1403 Tallahassee Hwy
Bainbridge, GA 39819-7705
Phone: (229) 243-7000
Fax: (229) 243-7728
Built in the era of the Great Depression, it was constructed by the Civilian Conservation Corps. Located along the Irwin's Mill Creek, this state park offers plethora of activities to its visitors. Hiking, fishing , swimming, camping and much more can be enjoyed here.
Built and inhabited between 1200 and 1500 CE, Lake Jackson Mounds Archaeological State Park was the ceremonial center for the people of the Lake Walton culture. Once a large complex spread over 47 acres, Lake Jackson contained temples, mounds and village areas. Today, archaeological features in the park include four excavated temple mounds, the largest of which is 36 feet tall. The main nature trail that runs through the park leads you past other interesting historical features like the remains of a 19th-century grist mill and other historical remnants from the mid-1800s. There is also an archaeology display of replicas of artifacts found onsite.
Named for a rare variety of Torreya tree that grows exclusively here on the bluffs above the Apalachicola River, this state park is nothing short of breathtaking. Find year-round, picnicking, hiking, and other outdoor sports, and when the heat dies down don't miss some of Florida's finest fall color. Torreya is also a popular bird-watching destination, with over 100 species known to inhabit the park. The park's main campground features full-facility campsites, a YURT, or Year-round Universal Recreational Tent), as well as a youth campground and primitive campsites. Don't miss Torreya's ranger-guided tours of the Gregory House, an 1849 plantation home. Please note that Florida State Parks prohibit open flames, including campfires. It is open daily from 8am.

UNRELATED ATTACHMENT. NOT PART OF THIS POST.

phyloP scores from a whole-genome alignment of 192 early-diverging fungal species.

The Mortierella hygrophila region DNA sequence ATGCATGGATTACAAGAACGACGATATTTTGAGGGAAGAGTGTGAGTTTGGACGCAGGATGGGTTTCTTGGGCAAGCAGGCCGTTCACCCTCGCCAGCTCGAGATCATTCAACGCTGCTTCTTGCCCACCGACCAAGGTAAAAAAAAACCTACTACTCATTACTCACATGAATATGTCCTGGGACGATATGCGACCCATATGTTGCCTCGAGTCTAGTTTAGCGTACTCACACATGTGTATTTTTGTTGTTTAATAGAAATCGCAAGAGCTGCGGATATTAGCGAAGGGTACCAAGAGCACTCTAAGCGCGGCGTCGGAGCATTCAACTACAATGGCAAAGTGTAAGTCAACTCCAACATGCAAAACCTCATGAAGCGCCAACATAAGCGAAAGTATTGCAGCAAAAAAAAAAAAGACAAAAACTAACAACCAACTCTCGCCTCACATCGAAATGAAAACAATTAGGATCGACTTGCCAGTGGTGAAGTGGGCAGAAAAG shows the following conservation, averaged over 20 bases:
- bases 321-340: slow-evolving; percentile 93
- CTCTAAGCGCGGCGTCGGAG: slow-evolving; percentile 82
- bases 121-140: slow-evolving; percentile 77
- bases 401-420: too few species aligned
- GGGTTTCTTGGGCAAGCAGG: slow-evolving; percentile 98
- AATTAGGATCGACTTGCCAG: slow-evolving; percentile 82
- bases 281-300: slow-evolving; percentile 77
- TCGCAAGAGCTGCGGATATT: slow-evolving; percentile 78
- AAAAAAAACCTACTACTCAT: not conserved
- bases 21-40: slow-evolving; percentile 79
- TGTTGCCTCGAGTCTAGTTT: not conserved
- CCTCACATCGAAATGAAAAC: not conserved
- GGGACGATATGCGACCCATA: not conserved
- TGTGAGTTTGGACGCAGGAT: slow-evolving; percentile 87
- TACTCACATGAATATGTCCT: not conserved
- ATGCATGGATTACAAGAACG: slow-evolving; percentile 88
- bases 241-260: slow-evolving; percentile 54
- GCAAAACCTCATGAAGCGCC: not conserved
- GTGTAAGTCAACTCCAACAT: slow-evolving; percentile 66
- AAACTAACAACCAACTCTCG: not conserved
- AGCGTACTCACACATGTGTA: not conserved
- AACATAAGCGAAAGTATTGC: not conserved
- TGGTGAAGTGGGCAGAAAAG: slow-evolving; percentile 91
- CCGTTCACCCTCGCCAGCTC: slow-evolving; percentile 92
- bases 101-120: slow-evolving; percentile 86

Just over an hour north of Panama City, this park sets itself apart from the rest. One of the few of Florida's state parks with dry caves, Florida Caverns is the only one to offer tours of its caves. Don't forget your good walking shoes for this “moderately strenuous” 45 minute tour and get up-close-and-personal with some stellar stalactites. In addition, Florida Caverns offers numerous outdoor activities and camping, as well as stables for overnight horse camping, although horses are not available for rent. Stop by the visitor's center for audiovisual tours of anything you may have missed. Please note open flames, including campfires, are prohibited in all Florida State Parks. Daily entrance fees are $4 per vehicle and $1 for additional passengers and pedestrians. Cave tour fees vary by age, and campsites are $17 plus tax. It is open daily from 8 am onwards.
Among the biggest and most ancient Woodland period mound complexes in the Southeastern United States and also the biggest in Georgia, the Kokomoi Mounds were built from 350CE to 600CE. They got listed as a National Historic Landmark in 1964. Tourists can visit the museum and view the artefacts on display and watch a short movie on the civilization. The region also has 24 campsites and plenty of recreational options like biking, hiking, fishing etc. There are plenty of activities for children too.
Located two hours outside Panama City, this gorgeous park is well worth the drive. Experience Florida's flora and fauna, such as the Wakulla Springs' turtles, deer, alligators, and birds. Glide down the parks waterways on daily guided riverboat tours, or maybe a glass bottom boat tour on days when the water is clear. In the summertime, get a break from the scorching Florida heat with nice cool swim. Special to this park is the Wakulla Springs Lodge, built in 1937, that invites you to eat it its year-round dining room, stay the night in one if its guest rooms, or perhaps use one of its large facilities for a retreat. Park admission fees are $4 per vehicle, and $1 for each additional passenger or pedestrian. Check out the website for lodging and tour rates. It is open daily from 8 am.
Encompassing a huge land cover of 632,890 acres (256,121 hectares), the Apalachicola National Forest stands as the biggest U.S. National Forest in Florida. Being in the southeastern conifer forest region, the areas with dry and sandy soil favors the pine sandhills including the east Gulf coastal plain pine. It provides varied recreational sites and activities that include fishing, hunting, boating, swimming, hiking and horse-back riding. A wildlife management area in itself, the Apalachicola National Forest boats of scenic beauty such as the Came Lake, Apalachee Savannah Byway and the Fort Gadsden, to enlist a few.